- Flour type 00 500 grams (almost 4 cups)
- Water 250 grams
- Lard 50 grams • 982 kcal
- Sugar 40 grams (⅕ cup) • 470 kcal
- Salt 10 grams • 1 kcal
- Fresh brewer's yeast 7 grams
- Minced beef 200 grams
- Fresh sausage 200 grams
- Tomato puree 150 grams
- Frozen or fresh peas 150 grams
- Tomato paste 2 tablespoons
- Onion 1
- Carrot 1
- Extra virgin olive oil as much as is needed
- Dry white wine as much as is needed
- Salt as much as is needed • 1 kcal
- Pepper as much as is needed
- egg yolk 1
- A drop of milk
- Sesame seeds as much as is needed
These Sicilian buns (originally called ravazzate) are typical leavened products of the Sicilian street food.These are soft buns stuffed with a ragu meat sauce and peas and then baked in the oven, a delicious and surprising street food to be enjoyed at any time of the day. A delicacy that adds to the already extensive list of Sicilian food specialties, among which there are arancini, panelle and scaccia. A very simple preparation to replicate at home, perfect to bring to the table as an appetizer at a dinner, to set up a party buffet, but also to take with you during a picnic and a trip out of town. So let’s find out how to prepare these soft morsels following our recipe explained step by step and it will be love at first taste.
How to prepare the Sicilian buns
Collect the water at room temperature in a bowl and dissolve the brewer’s yeast and sugar in it; add the flour and mix coarsely with a fork, then add the salt and lard (1) and continue to knead everything well.
Move to a work surface and mix the mixture until it appears elastic and homogeneous, then form a ball and transfer it to a bowl, lightly greased (2). Cover with a sheet of cling film and let it rise for about 3 hours.
Meanwhile, prepare the filling; clean and chop the carrot and the onion, then fry them in a saucepan with a drizzle of oil (3). Add the sausage, without the casing, and toast it for a few minutes, dividing it with a wooden spoon.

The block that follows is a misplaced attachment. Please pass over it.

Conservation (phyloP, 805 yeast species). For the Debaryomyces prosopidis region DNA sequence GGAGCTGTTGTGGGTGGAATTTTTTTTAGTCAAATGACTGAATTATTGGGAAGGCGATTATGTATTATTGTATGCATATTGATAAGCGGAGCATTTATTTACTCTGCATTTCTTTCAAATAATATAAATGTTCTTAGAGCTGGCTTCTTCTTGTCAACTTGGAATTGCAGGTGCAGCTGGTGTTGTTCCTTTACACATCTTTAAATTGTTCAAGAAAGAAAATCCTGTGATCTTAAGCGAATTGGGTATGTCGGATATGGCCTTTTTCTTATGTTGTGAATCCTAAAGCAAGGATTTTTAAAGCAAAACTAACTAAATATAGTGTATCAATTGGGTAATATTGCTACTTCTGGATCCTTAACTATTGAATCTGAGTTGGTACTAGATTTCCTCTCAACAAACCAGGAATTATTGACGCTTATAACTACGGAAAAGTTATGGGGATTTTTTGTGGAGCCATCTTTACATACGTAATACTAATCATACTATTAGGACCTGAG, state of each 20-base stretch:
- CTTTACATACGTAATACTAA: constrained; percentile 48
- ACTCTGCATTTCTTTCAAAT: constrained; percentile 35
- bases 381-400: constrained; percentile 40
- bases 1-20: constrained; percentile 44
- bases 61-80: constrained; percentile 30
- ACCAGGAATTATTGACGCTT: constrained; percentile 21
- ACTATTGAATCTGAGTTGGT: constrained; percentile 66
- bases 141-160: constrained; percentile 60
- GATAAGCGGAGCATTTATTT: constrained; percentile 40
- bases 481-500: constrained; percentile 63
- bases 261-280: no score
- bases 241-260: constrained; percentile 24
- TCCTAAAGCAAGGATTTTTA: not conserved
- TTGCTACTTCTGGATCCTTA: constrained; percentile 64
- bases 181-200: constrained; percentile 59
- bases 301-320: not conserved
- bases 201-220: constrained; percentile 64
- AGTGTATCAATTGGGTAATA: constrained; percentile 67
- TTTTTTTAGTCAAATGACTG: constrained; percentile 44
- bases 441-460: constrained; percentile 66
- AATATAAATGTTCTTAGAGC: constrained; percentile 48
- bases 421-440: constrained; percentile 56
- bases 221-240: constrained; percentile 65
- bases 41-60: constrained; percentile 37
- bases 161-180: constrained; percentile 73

Add the minced meat, salt, pepper and brown over high heat. Simmer with the wine, add the peas (4) and let flavor for a few minutes; pour the tomato concentrate and the tomato puree, stir and cook over low heat for about 40 minutes. Add salt and pepper. Turn off the flame, transfer to a baking dish and let cool completely.
After the rising time has elapsed, turn the dough upside down on a lightly floured work surface, form a loaf and make portions of about 70 grams each (5).
Mash each portion of the dough with your fingertips and form regular circles. Distribute a generous spoonful of filling in the center and then close each circle, as if it were a bag, pinching the ends well (6).
Arrange the small buns well spaced on a dripping pan, lined with parchment paper, placing the pinched part at the bottom and the smooth one at the top. Brush the surface with a drop of oil (7), cover with cling film and let it rest for about an hour.
Remove the cling film, brush the rolls again with the egg yolk whisked with a drop of milk, and sprinkle the surface with sesame seeds (8).
Bake the buns in a preheated static oven at 190 degrees C for about 30 minutes, monitoring the level of browning. Then take them out of the oven and let them rest for about ten minutes, covered with a cloth, then bring to the table and serve (9).
The Sicilian buns can be preserved in the refrigerator, in a suitable airtight container, for a maximum of 2-3 days. Before consuming them, heat them slightly in the oven. Once cooked, you can also freeze them. The ragu meat sauce can be preserved in the refrigerator, always closed in a special container, for 2-3 days.